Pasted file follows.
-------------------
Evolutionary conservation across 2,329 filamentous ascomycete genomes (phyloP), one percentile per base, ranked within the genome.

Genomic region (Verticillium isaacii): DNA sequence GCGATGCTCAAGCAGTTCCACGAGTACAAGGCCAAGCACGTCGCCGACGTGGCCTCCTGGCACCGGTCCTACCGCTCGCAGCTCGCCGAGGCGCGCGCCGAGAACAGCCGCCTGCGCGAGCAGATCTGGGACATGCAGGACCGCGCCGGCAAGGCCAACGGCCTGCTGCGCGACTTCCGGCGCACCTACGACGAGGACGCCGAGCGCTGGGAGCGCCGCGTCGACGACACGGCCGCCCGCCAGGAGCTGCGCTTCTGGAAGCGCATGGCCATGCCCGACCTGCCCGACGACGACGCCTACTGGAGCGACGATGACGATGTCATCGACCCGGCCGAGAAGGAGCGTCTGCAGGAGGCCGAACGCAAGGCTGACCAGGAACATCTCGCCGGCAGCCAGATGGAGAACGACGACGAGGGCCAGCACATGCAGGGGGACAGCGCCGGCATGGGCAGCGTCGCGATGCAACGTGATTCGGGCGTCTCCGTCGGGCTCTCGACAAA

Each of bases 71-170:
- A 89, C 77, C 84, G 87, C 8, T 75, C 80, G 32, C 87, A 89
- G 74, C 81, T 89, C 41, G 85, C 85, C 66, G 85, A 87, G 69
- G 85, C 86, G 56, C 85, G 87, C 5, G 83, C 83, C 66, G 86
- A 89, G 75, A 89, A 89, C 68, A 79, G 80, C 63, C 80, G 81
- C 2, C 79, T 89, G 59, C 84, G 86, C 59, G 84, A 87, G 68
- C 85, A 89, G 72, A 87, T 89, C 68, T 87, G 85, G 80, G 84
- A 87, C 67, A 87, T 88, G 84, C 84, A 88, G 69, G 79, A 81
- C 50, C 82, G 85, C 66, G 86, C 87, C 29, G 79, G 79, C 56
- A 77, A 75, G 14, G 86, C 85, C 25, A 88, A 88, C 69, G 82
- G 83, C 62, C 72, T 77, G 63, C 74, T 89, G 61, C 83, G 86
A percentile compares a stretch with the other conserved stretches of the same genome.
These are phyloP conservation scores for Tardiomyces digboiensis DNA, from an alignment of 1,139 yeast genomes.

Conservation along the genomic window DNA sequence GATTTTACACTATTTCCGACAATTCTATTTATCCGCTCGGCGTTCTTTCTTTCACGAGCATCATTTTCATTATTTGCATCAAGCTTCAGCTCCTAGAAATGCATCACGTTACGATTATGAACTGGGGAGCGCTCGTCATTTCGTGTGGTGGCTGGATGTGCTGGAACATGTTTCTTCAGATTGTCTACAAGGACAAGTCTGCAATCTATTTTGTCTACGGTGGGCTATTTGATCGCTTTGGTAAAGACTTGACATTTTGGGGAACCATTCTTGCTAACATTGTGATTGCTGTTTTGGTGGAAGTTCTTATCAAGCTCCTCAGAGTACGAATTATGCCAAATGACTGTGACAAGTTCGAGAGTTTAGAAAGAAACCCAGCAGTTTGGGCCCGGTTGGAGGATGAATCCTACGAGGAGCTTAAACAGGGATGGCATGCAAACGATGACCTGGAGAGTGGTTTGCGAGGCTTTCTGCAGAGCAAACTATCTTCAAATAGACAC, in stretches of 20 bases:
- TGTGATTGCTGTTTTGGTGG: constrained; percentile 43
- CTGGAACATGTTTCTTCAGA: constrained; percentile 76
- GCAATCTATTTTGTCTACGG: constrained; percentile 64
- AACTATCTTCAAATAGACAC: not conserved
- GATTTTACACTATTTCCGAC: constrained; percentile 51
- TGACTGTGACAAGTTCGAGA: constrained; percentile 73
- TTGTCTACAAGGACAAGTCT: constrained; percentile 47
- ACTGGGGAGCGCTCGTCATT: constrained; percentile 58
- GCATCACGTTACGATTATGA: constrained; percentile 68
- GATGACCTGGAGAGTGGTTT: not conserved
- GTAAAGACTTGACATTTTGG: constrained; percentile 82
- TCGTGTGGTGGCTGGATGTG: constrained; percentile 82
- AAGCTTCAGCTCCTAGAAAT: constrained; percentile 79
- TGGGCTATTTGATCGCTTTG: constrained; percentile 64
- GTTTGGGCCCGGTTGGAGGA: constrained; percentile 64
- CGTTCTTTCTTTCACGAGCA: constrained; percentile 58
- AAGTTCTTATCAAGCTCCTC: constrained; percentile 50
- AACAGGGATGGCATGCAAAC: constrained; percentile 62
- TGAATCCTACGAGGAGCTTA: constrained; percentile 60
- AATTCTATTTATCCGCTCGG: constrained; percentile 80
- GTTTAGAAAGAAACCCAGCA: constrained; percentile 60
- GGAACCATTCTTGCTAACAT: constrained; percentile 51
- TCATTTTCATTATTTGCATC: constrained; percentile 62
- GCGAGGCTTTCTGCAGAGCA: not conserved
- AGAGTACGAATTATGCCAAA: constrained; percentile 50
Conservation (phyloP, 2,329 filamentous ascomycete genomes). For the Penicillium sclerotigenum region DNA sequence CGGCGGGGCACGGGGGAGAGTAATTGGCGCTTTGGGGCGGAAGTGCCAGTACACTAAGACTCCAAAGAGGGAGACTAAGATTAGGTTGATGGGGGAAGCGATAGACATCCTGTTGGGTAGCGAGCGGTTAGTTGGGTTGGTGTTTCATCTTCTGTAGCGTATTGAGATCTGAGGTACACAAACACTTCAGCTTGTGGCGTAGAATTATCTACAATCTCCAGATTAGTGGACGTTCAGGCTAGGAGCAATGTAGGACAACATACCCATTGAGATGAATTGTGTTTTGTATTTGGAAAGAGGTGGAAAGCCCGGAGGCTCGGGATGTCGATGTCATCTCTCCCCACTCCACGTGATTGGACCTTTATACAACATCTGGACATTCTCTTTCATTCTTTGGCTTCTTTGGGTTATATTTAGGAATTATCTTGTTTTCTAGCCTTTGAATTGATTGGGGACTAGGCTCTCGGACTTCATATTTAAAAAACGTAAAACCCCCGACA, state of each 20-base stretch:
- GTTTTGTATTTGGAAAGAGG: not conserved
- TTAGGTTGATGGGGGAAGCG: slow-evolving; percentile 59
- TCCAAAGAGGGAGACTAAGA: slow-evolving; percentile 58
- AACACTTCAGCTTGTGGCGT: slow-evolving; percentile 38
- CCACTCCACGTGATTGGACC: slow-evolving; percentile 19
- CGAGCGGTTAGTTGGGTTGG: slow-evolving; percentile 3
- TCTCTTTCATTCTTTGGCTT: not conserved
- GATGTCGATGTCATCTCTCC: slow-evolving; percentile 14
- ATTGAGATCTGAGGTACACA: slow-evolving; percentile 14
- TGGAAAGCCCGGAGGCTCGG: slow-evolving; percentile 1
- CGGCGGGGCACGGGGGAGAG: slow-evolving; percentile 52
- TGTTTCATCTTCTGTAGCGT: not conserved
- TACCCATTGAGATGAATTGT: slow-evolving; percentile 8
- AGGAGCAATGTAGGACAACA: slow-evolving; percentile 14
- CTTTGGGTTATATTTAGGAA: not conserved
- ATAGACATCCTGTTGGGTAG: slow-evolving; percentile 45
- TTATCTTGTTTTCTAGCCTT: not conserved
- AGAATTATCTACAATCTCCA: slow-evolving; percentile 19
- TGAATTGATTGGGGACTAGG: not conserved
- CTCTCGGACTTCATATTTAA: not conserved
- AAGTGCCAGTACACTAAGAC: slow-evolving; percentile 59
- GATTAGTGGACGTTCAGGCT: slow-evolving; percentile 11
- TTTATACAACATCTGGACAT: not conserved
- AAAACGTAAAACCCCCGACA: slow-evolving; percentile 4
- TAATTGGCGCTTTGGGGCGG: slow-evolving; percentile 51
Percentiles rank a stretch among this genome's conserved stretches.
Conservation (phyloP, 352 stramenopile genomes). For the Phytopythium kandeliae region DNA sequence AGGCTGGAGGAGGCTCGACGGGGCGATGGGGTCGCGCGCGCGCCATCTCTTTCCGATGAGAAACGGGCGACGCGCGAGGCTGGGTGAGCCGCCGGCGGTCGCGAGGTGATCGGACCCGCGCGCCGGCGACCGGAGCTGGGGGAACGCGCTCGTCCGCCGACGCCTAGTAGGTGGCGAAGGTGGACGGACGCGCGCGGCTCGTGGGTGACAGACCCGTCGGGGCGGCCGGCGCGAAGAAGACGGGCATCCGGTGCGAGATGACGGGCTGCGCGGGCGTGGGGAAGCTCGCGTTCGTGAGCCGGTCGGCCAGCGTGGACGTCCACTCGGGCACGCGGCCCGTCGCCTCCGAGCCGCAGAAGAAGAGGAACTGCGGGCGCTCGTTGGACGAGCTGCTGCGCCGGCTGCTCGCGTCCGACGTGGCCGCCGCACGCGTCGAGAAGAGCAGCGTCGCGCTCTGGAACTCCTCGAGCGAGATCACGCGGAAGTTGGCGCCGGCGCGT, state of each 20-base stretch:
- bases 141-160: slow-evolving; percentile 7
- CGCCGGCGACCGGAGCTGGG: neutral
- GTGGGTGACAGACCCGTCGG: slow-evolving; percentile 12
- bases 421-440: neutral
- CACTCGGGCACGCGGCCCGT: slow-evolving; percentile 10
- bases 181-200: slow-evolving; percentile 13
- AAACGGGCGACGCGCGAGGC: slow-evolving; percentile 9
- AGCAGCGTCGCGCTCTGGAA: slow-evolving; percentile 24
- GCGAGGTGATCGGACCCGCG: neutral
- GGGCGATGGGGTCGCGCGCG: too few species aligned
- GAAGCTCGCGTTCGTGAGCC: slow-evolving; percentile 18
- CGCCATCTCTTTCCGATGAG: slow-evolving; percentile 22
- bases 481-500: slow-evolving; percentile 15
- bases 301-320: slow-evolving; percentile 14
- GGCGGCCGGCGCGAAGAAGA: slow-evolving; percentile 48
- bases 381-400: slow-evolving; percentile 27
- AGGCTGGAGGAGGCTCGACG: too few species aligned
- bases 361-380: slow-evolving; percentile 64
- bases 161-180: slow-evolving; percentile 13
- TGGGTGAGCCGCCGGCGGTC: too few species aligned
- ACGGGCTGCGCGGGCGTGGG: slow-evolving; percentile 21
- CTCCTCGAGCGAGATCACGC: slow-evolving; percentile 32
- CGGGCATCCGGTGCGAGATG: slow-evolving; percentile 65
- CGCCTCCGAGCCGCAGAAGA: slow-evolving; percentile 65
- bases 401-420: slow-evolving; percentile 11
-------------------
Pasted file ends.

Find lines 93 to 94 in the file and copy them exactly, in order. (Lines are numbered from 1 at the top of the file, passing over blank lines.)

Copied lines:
- CGCCTCCGAGCCGCAGAAGA: slow-evolving; percentile 65
- bases 401-420: slow-evolving; percentile 11